The Benefits of Preparing Your Own Food

In general, eating at home offers significant benefits, especially when you’re trying to cut back on sodium. The trick is finding natural foods that you enjoy and avoiding processed snacks and frozen meals. By picking out and preparing food yourself rather than grabbing takeout or heading to a restaurant, you can save money and improve your health.

Before adding any new foods to your meal plan, it’s important to talk with your kidney doctor or renal dietitian. If you’re not familiar with cooking or short on ideas for what to eat, ask about any healthy cooking classes available in your community. You might not find offerings geared toward CKD specifically, but a cooking workshop designed for people with diabetes or heart disease might put you on a healthier path.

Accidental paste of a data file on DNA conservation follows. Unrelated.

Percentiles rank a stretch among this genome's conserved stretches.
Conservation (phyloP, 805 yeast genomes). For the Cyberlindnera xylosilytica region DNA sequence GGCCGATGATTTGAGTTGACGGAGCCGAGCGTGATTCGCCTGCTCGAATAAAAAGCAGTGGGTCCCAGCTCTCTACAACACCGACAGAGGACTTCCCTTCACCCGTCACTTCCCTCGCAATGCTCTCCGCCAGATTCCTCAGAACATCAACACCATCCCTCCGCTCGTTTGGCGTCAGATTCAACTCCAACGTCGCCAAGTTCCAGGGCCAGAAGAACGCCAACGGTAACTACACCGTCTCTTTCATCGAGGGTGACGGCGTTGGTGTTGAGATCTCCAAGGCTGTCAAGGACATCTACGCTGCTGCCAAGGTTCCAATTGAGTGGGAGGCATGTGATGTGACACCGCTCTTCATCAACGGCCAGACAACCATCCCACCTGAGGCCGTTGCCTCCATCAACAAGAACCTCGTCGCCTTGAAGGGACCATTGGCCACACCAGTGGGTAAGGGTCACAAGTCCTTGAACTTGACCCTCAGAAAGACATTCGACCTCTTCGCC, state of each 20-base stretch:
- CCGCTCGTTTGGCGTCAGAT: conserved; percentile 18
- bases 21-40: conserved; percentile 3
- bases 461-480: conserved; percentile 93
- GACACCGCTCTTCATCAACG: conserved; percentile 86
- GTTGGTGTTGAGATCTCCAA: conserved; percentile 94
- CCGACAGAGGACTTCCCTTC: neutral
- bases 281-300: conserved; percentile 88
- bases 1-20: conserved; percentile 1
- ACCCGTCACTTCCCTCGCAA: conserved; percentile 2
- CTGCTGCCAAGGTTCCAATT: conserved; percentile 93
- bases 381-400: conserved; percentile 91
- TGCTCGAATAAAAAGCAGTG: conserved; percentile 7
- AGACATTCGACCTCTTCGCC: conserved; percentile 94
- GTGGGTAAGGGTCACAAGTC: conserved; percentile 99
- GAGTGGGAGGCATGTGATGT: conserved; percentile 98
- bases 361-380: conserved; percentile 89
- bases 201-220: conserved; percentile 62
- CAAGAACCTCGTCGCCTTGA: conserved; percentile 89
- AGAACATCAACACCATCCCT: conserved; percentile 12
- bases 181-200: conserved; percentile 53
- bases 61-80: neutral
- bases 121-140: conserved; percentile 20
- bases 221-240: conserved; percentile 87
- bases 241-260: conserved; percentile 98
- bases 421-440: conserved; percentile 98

Talk With Others Who Understand

Do you have any suggestions for a healthy kidney diet? What are some of your go-to foods, and how does living with chronic kidney disease affect your grocery shopping? Share your tips and experiences in a comment below.

Posted on April 3, 2023

Candy

I am looking for easy quick recipes for kidney failure. Please and thank you

posted December 9, 2023
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Walead Latif, D.O. is a board-certified nephrologist and an assistant clinical professor at Rutgers New Jersey Medical School. Learn more about him here
Anastasia Climan, RDN, CDN is a dietitian with over 10 years of experience in public health and medical writing. Learn more about her here